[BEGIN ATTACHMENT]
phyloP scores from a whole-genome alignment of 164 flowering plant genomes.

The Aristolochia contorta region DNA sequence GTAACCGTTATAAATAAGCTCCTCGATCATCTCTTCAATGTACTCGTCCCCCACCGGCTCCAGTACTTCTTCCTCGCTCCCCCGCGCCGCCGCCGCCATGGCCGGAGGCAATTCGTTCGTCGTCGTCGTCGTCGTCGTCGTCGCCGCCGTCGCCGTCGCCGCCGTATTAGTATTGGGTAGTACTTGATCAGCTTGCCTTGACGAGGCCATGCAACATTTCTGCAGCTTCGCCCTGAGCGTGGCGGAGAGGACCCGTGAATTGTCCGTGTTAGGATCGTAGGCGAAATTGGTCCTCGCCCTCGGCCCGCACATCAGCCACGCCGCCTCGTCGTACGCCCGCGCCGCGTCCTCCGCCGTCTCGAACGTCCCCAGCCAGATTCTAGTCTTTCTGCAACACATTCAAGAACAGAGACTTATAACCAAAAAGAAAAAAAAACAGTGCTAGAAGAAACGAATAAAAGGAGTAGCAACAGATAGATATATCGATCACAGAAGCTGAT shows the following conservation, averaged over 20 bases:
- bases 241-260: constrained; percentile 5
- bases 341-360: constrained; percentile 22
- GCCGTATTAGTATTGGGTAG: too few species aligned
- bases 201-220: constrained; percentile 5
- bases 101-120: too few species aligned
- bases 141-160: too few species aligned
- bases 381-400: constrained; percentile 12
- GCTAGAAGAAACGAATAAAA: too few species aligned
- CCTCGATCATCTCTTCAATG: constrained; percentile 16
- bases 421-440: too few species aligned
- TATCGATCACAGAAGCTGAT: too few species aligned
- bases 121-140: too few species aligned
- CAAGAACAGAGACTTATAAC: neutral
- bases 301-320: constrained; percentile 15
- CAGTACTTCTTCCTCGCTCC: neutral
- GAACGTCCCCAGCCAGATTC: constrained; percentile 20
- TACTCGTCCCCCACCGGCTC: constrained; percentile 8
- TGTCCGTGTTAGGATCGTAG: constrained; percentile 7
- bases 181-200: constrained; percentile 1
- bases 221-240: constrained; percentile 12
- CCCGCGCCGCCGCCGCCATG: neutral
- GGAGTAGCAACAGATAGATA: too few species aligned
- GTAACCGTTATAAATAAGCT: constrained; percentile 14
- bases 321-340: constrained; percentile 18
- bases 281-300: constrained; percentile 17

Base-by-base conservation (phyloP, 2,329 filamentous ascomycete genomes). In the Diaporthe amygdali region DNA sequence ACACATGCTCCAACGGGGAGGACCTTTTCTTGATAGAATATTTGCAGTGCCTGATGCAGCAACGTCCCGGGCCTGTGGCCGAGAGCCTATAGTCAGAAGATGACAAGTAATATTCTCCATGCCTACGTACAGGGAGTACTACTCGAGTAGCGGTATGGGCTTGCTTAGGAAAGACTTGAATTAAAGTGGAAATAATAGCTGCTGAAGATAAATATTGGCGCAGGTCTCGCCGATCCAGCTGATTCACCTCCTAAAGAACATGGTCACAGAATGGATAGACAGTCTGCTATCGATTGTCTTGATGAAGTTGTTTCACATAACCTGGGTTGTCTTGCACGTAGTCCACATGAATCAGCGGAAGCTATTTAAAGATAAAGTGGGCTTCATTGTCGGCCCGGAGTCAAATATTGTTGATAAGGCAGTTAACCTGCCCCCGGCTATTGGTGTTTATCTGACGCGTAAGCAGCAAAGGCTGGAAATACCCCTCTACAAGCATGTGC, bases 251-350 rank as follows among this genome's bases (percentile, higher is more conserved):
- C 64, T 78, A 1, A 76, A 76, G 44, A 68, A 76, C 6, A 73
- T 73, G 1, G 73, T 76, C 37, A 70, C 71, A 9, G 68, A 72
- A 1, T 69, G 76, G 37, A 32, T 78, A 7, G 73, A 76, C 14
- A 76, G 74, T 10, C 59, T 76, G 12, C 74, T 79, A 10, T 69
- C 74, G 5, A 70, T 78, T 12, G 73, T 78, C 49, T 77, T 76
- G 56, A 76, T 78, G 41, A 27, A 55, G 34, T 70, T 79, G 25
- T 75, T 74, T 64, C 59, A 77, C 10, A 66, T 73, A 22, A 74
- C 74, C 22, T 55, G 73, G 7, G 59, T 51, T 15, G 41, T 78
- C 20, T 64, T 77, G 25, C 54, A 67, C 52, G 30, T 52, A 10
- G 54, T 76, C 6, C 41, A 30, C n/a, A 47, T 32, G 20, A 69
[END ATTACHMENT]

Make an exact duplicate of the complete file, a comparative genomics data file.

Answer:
phyloP scores from a whole-genome alignment of 164 flowering plant genomes.

The Aristolochia contorta region DNA sequence GTAACCGTTATAAATAAGCTCCTCGATCATCTCTTCAATGTACTCGTCCCCCACCGGCTCCAGTACTTCTTCCTCGCTCCCCCGCGCCGCCGCCGCCATGGCCGGAGGCAATTCGTTCGTCGTCGTCGTCGTCGTCGTCGTCGCCGCCGTCGCCGTCGCCGCCGTATTAGTATTGGGTAGTACTTGATCAGCTTGCCTTGACGAGGCCATGCAACATTTCTGCAGCTTCGCCCTGAGCGTGGCGGAGAGGACCCGTGAATTGTCCGTGTTAGGATCGTAGGCGAAATTGGTCCTCGCCCTCGGCCCGCACATCAGCCACGCCGCCTCGTCGTACGCCCGCGCCGCGTCCTCCGCCGTCTCGAACGTCCCCAGCCAGATTCTAGTCTTTCTGCAACACATTCAAGAACAGAGACTTATAACCAAAAAGAAAAAAAAACAGTGCTAGAAGAAACGAATAAAAGGAGTAGCAACAGATAGATATATCGATCACAGAAGCTGAT shows the following conservation, averaged over 20 bases:
- bases 241-260: constrained; percentile 5
- bases 341-360: constrained; percentile 22
- GCCGTATTAGTATTGGGTAG: too few species aligned
- bases 201-220: constrained; percentile 5
- bases 101-120: too few species aligned
- bases 141-160: too few species aligned
- bases 381-400: constrained; percentile 12
- GCTAGAAGAAACGAATAAAA: too few species aligned
- CCTCGATCATCTCTTCAATG: constrained; percentile 16
- bases 421-440: too few species aligned
- TATCGATCACAGAAGCTGAT: too few species aligned
- bases 121-140: too few species aligned
- CAAGAACAGAGACTTATAAC: neutral
- bases 301-320: constrained; percentile 15
- CAGTACTTCTTCCTCGCTCC: neutral
- GAACGTCCCCAGCCAGATTC: constrained; percentile 20
- TACTCGTCCCCCACCGGCTC: constrained; percentile 8
- TGTCCGTGTTAGGATCGTAG: constrained; percentile 7
- bases 181-200: constrained; percentile 1
- bases 221-240: constrained; percentile 12
- CCCGCGCCGCCGCCGCCATG: neutral
- GGAGTAGCAACAGATAGATA: too few species aligned
- GTAACCGTTATAAATAAGCT: constrained; percentile 14
- bases 321-340: constrained; percentile 18
- bases 281-300: constrained; percentile 17

Base-by-base conservation (phyloP, 2,329 filamentous ascomycete genomes). In the Diaporthe amygdali region DNA sequence ACACATGCTCCAACGGGGAGGACCTTTTCTTGATAGAATATTTGCAGTGCCTGATGCAGCAACGTCCCGGGCCTGTGGCCGAGAGCCTATAGTCAGAAGATGACAAGTAATATTCTCCATGCCTACGTACAGGGAGTACTACTCGAGTAGCGGTATGGGCTTGCTTAGGAAAGACTTGAATTAAAGTGGAAATAATAGCTGCTGAAGATAAATATTGGCGCAGGTCTCGCCGATCCAGCTGATTCACCTCCTAAAGAACATGGTCACAGAATGGATAGACAGTCTGCTATCGATTGTCTTGATGAAGTTGTTTCACATAACCTGGGTTGTCTTGCACGTAGTCCACATGAATCAGCGGAAGCTATTTAAAGATAAAGTGGGCTTCATTGTCGGCCCGGAGTCAAATATTGTTGATAAGGCAGTTAACCTGCCCCCGGCTATTGGTGTTTATCTGACGCGTAAGCAGCAAAGGCTGGAAATACCCCTCTACAAGCATGTGC, bases 251-350 rank as follows among this genome's bases (percentile, higher is more conserved):
- C 64, T 78, A 1, A 76, A 76, G 44, A 68, A 76, C 6, A 73
- T 73, G 1, G 73, T 76, C 37, A 70, C 71, A 9, G 68, A 72
- A 1, T 69, G 76, G 37, A 32, T 78, A 7, G 73, A 76, C 14
- A 76, G 74, T 10, C 59, T 76, G 12, C 74, T 79, A 10, T 69
- C 74, G 5, A 70, T 78, T 12, G 73, T 78, C 49, T 77, T 76
- G 56, A 76, T 78, G 41, A 27, A 55, G 34, T 70, T 79, G 25
- T 75, T 74, T 64, C 59, A 77, C 10, A 66, T 73, A 22, A 74
- C 74, C 22, T 55, G 73, G 7, G 59, T 51, T 15, G 41, T 78
- C 20, T 64, T 77, G 25, C 54, A 67, C 52, G 30, T 52, A 10
- G 54, T 76, C 6, C 41, A 30, C n/a, A 47, T 32, G 20, A 69